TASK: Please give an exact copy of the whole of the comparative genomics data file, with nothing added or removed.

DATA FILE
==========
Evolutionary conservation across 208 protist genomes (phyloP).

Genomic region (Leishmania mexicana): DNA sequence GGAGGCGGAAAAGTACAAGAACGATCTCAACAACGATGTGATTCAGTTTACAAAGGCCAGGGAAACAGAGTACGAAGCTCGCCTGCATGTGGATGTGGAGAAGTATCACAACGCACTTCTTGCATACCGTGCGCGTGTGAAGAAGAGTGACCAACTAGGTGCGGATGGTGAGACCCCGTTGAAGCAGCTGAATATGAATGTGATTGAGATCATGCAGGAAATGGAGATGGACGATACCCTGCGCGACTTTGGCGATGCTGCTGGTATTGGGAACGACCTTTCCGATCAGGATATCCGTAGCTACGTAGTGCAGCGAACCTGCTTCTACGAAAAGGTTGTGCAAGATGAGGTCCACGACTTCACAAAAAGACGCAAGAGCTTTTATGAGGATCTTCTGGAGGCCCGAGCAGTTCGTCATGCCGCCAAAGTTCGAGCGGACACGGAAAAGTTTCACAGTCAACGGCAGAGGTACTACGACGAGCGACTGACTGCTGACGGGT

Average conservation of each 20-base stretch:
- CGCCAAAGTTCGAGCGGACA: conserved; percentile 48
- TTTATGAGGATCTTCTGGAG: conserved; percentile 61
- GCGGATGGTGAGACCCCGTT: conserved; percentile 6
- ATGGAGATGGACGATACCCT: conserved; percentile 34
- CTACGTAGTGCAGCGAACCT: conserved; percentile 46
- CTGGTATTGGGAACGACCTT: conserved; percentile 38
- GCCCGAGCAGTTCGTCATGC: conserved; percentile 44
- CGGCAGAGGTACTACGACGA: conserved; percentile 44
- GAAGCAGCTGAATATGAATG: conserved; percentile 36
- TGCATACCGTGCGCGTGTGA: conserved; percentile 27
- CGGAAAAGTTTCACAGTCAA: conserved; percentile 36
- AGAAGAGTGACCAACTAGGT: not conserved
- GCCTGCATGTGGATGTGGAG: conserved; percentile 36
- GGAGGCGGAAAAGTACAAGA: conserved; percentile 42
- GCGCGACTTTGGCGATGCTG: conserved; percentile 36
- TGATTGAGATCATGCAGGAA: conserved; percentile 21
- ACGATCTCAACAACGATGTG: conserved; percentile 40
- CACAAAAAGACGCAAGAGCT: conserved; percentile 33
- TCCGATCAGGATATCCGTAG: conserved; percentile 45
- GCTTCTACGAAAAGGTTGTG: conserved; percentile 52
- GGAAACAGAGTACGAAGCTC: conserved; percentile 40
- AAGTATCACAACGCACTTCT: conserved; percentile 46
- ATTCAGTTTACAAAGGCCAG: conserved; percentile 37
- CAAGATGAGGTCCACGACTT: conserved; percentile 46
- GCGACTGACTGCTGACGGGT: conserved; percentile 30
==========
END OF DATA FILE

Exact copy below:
Evolutionary conservation across 208 protist genomes (phyloP).

Genomic region (Leishmania mexicana): DNA sequence GGAGGCGGAAAAGTACAAGAACGATCTCAACAACGATGTGATTCAGTTTACAAAGGCCAGGGAAACAGAGTACGAAGCTCGCCTGCATGTGGATGTGGAGAAGTATCACAACGCACTTCTTGCATACCGTGCGCGTGTGAAGAAGAGTGACCAACTAGGTGCGGATGGTGAGACCCCGTTGAAGCAGCTGAATATGAATGTGATTGAGATCATGCAGGAAATGGAGATGGACGATACCCTGCGCGACTTTGGCGATGCTGCTGGTATTGGGAACGACCTTTCCGATCAGGATATCCGTAGCTACGTAGTGCAGCGAACCTGCTTCTACGAAAAGGTTGTGCAAGATGAGGTCCACGACTTCACAAAAAGACGCAAGAGCTTTTATGAGGATCTTCTGGAGGCCCGAGCAGTTCGTCATGCCGCCAAAGTTCGAGCGGACACGGAAAAGTTTCACAGTCAACGGCAGAGGTACTACGACGAGCGACTGACTGCTGACGGGT

Average conservation of each 20-base stretch:
- CGCCAAAGTTCGAGCGGACA: conserved; percentile 48
- TTTATGAGGATCTTCTGGAG: conserved; percentile 61
- GCGGATGGTGAGACCCCGTT: conserved; percentile 6
- ATGGAGATGGACGATACCCT: conserved; percentile 34
- CTACGTAGTGCAGCGAACCT: conserved; percentile 46
- CTGGTATTGGGAACGACCTT: conserved; percentile 38
- GCCCGAGCAGTTCGTCATGC: conserved; percentile 44
- CGGCAGAGGTACTACGACGA: conserved; percentile 44
- GAAGCAGCTGAATATGAATG: conserved; percentile 36
- TGCATACCGTGCGCGTGTGA: conserved; percentile 27
- CGGAAAAGTTTCACAGTCAA: conserved; percentile 36
- AGAAGAGTGACCAACTAGGT: not conserved
- GCCTGCATGTGGATGTGGAG: conserved; percentile 36
- GGAGGCGGAAAAGTACAAGA: conserved; percentile 42
- GCGCGACTTTGGCGATGCTG: conserved; percentile 36
- TGATTGAGATCATGCAGGAA: conserved; percentile 21
- ACGATCTCAACAACGATGTG: conserved; percentile 40
- CACAAAAAGACGCAAGAGCT: conserved; percentile 33
- TCCGATCAGGATATCCGTAG: conserved; percentile 45
- GCTTCTACGAAAAGGTTGTG: conserved; percentile 52
- GGAAACAGAGTACGAAGCTC: conserved; percentile 40
- AAGTATCACAACGCACTTCT: conserved; percentile 46
- ATTCAGTTTACAAAGGCCAG: conserved; percentile 37
- CAAGATGAGGTCCACGACTT: conserved; percentile 46
- GCGACTGACTGCTGACGGGT: conserved; percentile 30